Three Year Walk

I’ve read a good deal about Lewis and Clark recently and their three year tramp across the north and west of what is now the US. And there it is, Lewis and Clark introduce everything into language, describing, noting, transforming the great big unknown into words, into consciousness.

It is a shame that we can’t read the impressions of the indigenous people who they came across and sent to Washington to meet Thomas Jefferson, to see how they brought all those white folks into consciousness and into language. But we know, good cultural studies people that we are, that language is the tool of power and the transformation of tribal lands into the language of European otherness means that they are now subject to power and purchase. Those lands are gone and are now strip malls.

The narratives are awesome: the endless hardship, the terrible weather, the awful illnesses, the crushing burden of carrying years and years of supplies, and also the fantastic courage to go for a three year walk.

After they make it back down the Missouri River (retracing their steps to St. Louis and thence back along the Mississippi to the Ohio and then to Washington and President Jefferson) Lewis & Clark are celebrated, given balls, land grants and cash rewards by Congress. A couple of months later Lewis is appointed Governor of the Louisana territories (not actually Lousiana but the northern watersheds of the Mississippi and Missouri that made up the northern half of the French Louisiana claim)by Jefferson and Congress and Clark is appointed his Secretary for Indian Affairs.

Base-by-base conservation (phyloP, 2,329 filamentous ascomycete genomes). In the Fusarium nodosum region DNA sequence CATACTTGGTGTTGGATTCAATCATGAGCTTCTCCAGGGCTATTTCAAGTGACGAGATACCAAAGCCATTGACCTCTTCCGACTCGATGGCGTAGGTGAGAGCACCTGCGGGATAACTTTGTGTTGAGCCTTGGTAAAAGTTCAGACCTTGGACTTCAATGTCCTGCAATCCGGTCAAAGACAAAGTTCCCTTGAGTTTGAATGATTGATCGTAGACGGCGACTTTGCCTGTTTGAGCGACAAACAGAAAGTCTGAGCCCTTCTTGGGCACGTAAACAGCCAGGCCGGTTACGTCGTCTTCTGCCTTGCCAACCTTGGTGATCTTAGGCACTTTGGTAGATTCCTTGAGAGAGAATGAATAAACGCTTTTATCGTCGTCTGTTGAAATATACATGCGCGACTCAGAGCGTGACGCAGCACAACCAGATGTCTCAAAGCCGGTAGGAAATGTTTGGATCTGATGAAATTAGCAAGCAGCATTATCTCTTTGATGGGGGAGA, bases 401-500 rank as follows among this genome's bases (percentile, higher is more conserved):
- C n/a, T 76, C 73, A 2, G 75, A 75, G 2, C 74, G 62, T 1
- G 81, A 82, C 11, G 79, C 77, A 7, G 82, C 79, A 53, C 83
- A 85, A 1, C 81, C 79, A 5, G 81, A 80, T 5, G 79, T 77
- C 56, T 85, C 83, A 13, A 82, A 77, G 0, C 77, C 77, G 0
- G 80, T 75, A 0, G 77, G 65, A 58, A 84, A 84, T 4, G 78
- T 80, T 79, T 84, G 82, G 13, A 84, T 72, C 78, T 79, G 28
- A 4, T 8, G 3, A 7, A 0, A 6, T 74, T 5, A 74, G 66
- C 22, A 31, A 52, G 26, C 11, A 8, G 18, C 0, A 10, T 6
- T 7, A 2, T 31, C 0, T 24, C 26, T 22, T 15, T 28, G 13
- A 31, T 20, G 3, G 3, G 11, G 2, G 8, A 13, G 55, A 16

Clark finds love and children and a sense of accomplishment in returning to the river. Lewis does not find love or accomplishment. He is burdened by the terrible guilt that every single American seems to ask him when his journals will be published and he cannot bear to look at his journals (he knows that the language will diminish the unknown and render it touristy).

He can’t do it all again, can’t bear to look at them, can’t respond to Jefferson’s gentle nudges toward getting the journals published. He spirals into whiskey and debt and pursues some pointless Indian wars against the Osages. The punitive expeditions took place right at the end of Jefferson’s second term as President, and sadly for Lewis the new President does not see these actions against the osages as being worthy and refuses to accept Lewis’ accounts or pay the bills related to the actions.

This means that Lewis is liable for the costs incurred and will bankrupt him. It is too much, he packs his remaining property (not very quickly as he was still drinking hard) and begins his journey to Washington via riverboat. He is drinking a lot and mixing a not inconsiderable amount of laudanum into his bottles. He attempts to shoot himself, the riverboat captain is not going to let a all American hero top himself on his boat and takes away the booze.

So Lewis sobers up a bit and makes all the usual resolutions for the future. But on leaving the river and heading overland across the Appalachians Lewis finds himself in a small saloon near Natchez and begins to drink again. Sometime in the night Lewis shoots himself twice, the second time he wounds himself mortally and by morning Lewis is dead. There’s another frontier. Heartbreaking.


About rustichello

A rather too quiet fellow of little reknown.
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